Artifacts[edit]

Containers[edit]

Containers in various sizes and shapes have been discovered in Trowulan. The containers probably used for various purposes, from water container to grain container. From large jar to box shaped water container. The typical kendi, a bulbous and tall neck water vessel with breast-like spout, similar to those still in use today have been found from Majapahit period sites.[4]

Heads[edit]

Majapahit Terracotta head

Many small heads are found in the surrounding environs with no bodies. These range in size from 3 cm up to 10 cm. Many of these heads show Javanese features with hair style and ear ornamentation. Some think that the reason there are so many more heads and headless bodies found than complete figurines is that they were decapitated in ritual offerings.[5] If one is to look at contemporary Bali as a shadow of Majapahit, even today a small ceremony is sonetimes performed in which a pair of small figures are placed on the rice field wall. These are made out of clay, unfired and are left to be reabsorbed by the elements,[6] For the most part these heads are solid, but occasionally thin walled examples are found. It is postulated that the more heavily ornamented faces represent ladies belonging to the upper classes.[7]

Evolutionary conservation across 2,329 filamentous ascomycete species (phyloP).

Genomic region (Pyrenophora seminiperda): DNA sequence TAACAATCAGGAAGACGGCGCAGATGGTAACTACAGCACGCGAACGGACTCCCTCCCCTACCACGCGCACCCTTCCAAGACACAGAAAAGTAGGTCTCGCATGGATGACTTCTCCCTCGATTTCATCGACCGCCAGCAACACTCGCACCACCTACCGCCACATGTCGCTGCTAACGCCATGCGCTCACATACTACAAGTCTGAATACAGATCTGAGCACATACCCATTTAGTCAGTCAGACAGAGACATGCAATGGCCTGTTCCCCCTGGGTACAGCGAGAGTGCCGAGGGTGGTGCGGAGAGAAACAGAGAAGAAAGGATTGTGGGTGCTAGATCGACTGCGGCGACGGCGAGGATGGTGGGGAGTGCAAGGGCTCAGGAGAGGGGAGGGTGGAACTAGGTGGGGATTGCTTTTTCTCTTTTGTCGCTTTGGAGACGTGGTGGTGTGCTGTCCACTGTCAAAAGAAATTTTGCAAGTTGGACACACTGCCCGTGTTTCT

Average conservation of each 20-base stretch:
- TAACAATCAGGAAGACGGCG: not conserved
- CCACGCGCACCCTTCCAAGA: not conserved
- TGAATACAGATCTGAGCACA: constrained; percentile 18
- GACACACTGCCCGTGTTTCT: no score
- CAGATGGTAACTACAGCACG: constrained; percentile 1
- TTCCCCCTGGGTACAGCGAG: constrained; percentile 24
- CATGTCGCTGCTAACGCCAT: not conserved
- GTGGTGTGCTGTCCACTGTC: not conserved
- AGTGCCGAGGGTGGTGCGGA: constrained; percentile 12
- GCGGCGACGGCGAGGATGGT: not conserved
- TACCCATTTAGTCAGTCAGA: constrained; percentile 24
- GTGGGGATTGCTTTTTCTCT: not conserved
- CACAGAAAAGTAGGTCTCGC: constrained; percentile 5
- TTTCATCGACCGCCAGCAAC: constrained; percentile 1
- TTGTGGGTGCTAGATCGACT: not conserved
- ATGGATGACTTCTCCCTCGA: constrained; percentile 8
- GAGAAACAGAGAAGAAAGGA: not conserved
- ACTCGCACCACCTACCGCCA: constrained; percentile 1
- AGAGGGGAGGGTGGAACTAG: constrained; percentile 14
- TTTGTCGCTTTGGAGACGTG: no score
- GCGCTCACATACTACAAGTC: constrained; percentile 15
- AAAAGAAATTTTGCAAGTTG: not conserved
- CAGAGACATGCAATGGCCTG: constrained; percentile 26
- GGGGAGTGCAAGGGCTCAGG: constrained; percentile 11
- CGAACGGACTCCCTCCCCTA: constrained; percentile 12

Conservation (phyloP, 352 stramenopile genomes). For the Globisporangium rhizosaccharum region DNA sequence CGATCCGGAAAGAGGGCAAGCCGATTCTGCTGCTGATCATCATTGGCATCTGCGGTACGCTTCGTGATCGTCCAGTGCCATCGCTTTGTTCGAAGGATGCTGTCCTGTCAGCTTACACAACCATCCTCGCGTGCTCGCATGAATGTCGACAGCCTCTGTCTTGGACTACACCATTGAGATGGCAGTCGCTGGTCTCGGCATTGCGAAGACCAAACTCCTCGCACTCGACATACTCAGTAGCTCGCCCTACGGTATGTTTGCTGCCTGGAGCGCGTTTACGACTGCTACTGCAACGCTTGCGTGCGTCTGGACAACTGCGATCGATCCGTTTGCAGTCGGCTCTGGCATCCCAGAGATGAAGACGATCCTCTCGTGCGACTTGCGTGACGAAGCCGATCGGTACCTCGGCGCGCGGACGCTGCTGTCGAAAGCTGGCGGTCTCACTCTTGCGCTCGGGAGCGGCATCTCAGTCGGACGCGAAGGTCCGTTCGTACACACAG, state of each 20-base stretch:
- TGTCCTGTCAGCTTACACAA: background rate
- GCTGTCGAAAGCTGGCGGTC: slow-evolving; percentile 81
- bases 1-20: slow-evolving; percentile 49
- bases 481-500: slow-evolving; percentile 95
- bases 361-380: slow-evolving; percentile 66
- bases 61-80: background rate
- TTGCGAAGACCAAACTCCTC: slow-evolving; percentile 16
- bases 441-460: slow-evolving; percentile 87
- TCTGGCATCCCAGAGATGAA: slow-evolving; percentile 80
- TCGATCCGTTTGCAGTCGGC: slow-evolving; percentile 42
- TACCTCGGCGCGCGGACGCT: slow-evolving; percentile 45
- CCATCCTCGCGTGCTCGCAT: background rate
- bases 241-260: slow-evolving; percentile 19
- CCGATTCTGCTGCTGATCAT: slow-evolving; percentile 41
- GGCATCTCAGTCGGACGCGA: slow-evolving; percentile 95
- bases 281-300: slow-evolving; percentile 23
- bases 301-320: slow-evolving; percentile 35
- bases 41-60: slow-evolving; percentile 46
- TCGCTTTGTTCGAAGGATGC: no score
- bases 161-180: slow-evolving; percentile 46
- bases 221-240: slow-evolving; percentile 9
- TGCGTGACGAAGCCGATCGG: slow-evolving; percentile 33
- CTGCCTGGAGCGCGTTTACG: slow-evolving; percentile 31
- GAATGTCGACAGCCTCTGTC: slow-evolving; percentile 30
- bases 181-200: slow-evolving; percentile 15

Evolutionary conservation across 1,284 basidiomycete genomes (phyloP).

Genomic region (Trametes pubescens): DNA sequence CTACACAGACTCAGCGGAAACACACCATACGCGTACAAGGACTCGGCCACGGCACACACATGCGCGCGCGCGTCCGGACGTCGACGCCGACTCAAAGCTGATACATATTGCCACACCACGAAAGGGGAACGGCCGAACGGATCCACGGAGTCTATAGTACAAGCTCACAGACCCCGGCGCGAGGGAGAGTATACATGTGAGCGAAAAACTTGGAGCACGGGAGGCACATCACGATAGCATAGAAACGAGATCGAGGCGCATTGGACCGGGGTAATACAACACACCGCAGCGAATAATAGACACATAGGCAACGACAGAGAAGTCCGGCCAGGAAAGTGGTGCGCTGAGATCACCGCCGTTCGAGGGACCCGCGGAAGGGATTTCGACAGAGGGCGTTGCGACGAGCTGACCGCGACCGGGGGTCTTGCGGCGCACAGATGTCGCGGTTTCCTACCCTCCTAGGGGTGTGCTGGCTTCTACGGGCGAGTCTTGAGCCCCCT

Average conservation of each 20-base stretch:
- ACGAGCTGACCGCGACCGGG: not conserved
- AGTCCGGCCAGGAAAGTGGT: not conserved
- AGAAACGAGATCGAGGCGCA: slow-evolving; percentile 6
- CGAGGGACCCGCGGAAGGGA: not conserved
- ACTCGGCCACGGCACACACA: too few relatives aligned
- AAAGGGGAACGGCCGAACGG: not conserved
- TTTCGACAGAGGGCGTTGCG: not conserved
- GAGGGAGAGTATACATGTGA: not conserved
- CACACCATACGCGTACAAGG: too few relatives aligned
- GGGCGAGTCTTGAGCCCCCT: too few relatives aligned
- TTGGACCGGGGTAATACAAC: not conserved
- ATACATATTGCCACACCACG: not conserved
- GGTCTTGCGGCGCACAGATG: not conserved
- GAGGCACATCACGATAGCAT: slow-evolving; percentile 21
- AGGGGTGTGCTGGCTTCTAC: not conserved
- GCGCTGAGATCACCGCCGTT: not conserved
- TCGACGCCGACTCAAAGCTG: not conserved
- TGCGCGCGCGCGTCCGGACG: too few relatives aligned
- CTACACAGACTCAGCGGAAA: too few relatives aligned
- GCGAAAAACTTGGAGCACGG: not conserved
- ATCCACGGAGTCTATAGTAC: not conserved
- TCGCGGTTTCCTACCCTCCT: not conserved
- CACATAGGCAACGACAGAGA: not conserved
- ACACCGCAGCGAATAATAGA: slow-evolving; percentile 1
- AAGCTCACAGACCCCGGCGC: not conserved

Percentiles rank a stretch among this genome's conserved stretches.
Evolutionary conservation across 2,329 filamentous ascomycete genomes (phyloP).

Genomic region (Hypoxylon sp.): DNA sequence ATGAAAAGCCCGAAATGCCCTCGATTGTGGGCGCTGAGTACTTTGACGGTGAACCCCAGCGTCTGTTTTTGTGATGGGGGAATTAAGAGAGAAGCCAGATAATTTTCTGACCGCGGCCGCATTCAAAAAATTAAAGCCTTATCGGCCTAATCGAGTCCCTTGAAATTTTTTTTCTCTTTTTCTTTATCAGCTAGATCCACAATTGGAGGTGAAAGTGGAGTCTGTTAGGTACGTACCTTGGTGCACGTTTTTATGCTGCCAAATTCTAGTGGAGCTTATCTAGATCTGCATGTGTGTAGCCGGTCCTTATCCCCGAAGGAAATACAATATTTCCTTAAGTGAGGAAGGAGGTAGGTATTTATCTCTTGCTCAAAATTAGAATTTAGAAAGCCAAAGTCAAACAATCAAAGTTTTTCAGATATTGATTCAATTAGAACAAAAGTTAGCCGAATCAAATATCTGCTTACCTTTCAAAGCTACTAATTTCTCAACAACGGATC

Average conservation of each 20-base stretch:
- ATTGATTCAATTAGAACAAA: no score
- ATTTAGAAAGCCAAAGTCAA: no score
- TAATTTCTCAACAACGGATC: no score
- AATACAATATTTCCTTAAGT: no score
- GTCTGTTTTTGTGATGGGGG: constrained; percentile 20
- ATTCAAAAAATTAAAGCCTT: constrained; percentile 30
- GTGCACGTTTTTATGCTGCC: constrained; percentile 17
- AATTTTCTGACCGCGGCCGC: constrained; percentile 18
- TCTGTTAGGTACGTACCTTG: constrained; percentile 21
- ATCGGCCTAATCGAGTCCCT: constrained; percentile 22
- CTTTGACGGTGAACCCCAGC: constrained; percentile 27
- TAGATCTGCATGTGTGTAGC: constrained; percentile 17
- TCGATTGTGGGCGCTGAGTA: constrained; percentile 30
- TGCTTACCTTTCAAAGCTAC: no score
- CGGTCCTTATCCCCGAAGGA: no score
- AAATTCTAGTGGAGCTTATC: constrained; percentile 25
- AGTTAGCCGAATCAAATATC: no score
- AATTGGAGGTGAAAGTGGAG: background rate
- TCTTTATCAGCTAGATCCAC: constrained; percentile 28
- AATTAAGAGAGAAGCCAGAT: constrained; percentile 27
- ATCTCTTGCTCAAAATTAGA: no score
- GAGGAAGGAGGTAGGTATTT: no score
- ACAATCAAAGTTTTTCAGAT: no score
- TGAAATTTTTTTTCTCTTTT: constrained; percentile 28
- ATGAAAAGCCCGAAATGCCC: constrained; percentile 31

Figurines[edit]